Which instruments or vocals will I mostly use the microphone for?
If you need a very widely useful microphone for stage or studio use, which will be useful mostly for various instruments, as well as vocals, that will be durable, high quality and at the same time affordable, then the Shure SM57 dynamic microphone is by far the best choice. This model has been the industry standard on world stages as well as in recording studios for many decades.
Vocals - singing or speaking
Some top singers use relatively affordable dynamic microphones instead of condenser models, such as the legendary Shure SM58, as dynamic microphones give them a warmer sound and are very reliable in long-term use. On the other hand, more delicate and gentle vocals can take advantage of better high-frequency reproduction provided by condenser microphones such as the Shure Beta 87. For stage use, however, it is highly recommended that you use a directional, cardioid, or hypercardioid microphone to prevent capture unwanted sounds and reduce the possibility of microphones. You also need to consider whether you will need a regular wired microphone, or whether your stage performance requires a wireless system.
You will typically use cardioid dynamic microphones on drums (e.g. Shure SM 57, Shure Beta 56, Shure Beta 57), a cardioid condenser microphone with a small membrane on the hi-hat (e.g. Shure PG81) and a pair of condenser microphones with a large or small diaphragm over the drummers head (overhead). The bass drum needs a good low frequency microphone (e.g. Shure Beta 52, Shure PGA 52). Several manufacturers make kits with multiple drum microphones that provide all the microphones you need (e.g. Superlux DRKB5C2MKII)
A typical guitar amp has sound characteristics, believe it or not, similar to the human voice. In most cases, a dynamic vocal or drum microphone will work perfectly. If you use only one microphone, in most cases the Shure SM 57 is by far the best choice, it is usually placed directly in front of a grill cloth of amplifier directed somewhere between the center and the edge of the speaker, depending on the sound you want. You can also use a condenser microphone with a large diaphragm, but it is wise to place it a couple of 10 inches away from the amplifier speaker. You can also combine both microphones, but in this case you must be careful with the layout so that the sound of both microphones will not be phased out.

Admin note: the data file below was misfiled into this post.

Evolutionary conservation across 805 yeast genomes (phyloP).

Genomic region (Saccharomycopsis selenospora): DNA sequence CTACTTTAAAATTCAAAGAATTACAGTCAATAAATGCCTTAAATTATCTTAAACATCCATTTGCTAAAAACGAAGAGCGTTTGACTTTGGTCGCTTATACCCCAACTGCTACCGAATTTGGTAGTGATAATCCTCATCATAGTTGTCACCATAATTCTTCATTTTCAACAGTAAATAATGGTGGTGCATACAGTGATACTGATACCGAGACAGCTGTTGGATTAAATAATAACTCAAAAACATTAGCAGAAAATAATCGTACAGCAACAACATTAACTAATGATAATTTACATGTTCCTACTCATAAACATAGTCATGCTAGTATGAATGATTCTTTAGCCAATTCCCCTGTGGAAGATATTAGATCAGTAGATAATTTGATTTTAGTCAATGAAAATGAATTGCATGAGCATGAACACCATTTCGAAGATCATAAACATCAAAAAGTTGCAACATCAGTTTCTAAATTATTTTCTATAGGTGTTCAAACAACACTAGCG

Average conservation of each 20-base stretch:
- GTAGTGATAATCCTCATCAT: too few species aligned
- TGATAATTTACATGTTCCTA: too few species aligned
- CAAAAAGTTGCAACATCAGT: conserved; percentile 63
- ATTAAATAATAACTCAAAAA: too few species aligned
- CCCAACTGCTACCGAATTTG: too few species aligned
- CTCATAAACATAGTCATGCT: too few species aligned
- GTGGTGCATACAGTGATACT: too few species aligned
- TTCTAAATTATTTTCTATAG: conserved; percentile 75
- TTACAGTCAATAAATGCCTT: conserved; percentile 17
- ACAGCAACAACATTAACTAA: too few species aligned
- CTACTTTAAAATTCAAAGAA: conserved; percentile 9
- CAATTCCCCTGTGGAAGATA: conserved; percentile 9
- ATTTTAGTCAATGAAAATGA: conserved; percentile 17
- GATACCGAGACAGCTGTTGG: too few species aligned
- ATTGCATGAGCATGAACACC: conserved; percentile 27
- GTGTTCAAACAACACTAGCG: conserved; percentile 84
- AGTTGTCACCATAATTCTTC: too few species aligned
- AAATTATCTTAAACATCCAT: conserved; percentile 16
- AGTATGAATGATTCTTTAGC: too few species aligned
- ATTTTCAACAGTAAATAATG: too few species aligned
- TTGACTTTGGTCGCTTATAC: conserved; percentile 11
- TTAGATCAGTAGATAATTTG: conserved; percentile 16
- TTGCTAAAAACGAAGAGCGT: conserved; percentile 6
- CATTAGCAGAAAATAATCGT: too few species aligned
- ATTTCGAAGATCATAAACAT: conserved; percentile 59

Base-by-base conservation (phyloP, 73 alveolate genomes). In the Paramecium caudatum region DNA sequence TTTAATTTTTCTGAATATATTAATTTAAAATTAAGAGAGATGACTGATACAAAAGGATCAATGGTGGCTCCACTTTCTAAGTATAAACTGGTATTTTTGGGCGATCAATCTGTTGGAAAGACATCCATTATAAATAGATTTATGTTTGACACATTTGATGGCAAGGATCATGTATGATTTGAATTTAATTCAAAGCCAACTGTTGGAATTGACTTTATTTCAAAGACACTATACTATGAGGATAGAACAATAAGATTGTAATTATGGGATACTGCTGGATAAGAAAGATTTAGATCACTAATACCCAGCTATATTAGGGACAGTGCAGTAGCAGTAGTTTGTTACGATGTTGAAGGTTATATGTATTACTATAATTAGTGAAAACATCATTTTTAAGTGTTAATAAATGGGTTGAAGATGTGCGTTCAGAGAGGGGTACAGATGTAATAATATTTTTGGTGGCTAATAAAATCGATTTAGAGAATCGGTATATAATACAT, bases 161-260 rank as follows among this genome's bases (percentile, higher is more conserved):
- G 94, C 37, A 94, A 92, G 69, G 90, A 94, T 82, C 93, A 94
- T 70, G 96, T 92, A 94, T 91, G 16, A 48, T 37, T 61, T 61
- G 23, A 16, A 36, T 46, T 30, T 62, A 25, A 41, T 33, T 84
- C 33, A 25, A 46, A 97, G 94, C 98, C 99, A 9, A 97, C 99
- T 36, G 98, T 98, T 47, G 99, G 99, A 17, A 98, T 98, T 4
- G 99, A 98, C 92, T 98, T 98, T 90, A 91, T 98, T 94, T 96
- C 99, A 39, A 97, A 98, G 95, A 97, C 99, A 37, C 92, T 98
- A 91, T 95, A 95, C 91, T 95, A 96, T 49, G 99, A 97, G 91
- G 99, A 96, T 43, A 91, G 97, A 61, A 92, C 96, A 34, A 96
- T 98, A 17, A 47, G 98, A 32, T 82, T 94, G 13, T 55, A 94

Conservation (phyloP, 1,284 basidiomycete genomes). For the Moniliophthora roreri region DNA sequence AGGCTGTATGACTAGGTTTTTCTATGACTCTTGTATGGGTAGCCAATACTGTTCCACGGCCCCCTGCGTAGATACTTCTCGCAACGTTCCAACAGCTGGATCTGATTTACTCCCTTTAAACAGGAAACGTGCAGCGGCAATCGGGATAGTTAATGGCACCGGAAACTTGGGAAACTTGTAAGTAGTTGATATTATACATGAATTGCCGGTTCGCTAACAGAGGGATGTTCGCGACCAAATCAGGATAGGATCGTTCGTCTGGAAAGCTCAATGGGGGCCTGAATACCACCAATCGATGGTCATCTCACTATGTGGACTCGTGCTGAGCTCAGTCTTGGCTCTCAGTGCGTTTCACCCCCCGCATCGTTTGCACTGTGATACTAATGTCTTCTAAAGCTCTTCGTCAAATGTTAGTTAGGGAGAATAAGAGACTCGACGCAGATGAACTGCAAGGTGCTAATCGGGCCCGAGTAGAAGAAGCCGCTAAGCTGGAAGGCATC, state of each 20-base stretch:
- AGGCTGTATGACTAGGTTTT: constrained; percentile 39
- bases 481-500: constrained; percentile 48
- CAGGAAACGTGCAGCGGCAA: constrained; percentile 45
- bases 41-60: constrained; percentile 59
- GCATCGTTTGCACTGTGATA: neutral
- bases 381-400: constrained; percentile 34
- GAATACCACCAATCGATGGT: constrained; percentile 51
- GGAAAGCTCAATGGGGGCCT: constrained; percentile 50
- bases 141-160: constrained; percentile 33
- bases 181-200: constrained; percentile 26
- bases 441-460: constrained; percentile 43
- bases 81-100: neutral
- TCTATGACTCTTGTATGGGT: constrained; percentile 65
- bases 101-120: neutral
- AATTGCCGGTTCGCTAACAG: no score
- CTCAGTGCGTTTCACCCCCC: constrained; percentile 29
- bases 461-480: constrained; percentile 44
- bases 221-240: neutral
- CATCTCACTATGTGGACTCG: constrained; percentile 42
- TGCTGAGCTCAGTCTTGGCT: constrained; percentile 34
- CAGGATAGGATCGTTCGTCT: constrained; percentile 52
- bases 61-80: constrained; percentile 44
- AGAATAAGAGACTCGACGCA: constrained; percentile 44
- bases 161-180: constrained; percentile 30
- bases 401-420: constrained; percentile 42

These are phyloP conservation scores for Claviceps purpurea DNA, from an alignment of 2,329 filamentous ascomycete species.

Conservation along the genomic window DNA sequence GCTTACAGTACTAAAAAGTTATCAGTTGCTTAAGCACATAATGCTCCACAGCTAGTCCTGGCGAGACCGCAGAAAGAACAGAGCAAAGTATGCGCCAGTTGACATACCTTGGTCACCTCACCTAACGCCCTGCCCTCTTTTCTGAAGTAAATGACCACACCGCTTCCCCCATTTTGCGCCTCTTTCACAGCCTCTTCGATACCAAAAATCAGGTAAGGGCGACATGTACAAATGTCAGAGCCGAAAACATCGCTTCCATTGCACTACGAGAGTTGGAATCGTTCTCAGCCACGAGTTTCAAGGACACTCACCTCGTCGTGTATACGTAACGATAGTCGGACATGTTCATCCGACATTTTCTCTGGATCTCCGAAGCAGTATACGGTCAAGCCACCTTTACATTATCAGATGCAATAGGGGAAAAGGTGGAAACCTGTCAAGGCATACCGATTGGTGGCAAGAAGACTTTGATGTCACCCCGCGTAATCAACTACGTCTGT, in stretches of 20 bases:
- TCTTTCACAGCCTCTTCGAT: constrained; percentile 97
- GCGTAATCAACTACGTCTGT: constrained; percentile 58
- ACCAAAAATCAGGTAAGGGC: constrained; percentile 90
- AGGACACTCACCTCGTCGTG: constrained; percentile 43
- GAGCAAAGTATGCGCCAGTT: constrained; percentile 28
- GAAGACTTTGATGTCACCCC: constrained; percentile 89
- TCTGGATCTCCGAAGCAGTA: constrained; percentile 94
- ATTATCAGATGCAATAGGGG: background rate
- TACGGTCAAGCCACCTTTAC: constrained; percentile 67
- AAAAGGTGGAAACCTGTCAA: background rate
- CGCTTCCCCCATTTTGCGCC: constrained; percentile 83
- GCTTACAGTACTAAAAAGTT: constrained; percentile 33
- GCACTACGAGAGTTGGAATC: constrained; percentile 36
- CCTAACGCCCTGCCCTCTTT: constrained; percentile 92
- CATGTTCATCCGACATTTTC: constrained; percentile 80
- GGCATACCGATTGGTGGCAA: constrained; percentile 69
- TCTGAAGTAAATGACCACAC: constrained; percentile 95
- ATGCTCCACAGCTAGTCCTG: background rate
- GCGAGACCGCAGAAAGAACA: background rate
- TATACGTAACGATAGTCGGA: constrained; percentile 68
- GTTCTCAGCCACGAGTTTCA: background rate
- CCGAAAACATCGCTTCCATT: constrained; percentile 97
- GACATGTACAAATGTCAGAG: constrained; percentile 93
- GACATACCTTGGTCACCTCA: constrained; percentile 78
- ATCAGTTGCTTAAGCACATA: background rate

Wind instruments and Brass
Directional (cardioid) dynamic microphones with a neutral response and high sound pressure capability are a good choice for wind and brass instruments (e.g. Shure SM 57).
An acoustic piano requires two condenser microphones with a large or small diaphragm (usable only for high strings). Try one that is placed about 30 cm above the high strings and the other at the same height above the low strings. Keep them about 20 cm away from the hammers. This should only be your starting point, as the optimal microphone layout can vary greatly from piano to piano and depending on the space where it is located.
Since most electronic keyboards can be connected directly to the mixing desk, you can skip the microphones. However If you amplify, for example an electric piano or clavinet, often connected to a guitar amplifier, you can follow the instructions above in the Electric Guitar section.
Violins, violas, cellos, double bass. Normally, any quality condenser microphone will be suitable for string instruments. If you do not have a condenser microphone at your disposal, you will achieve satisfactory results with a dynamic microphone such as the tried-and-tested, versatile Shure SM 57. As with string instruments, the mentioned applies to all acoustic instruments, such as acoustic guitars, mandolins, ukuleles, tambourines, zithers, banjos, etc.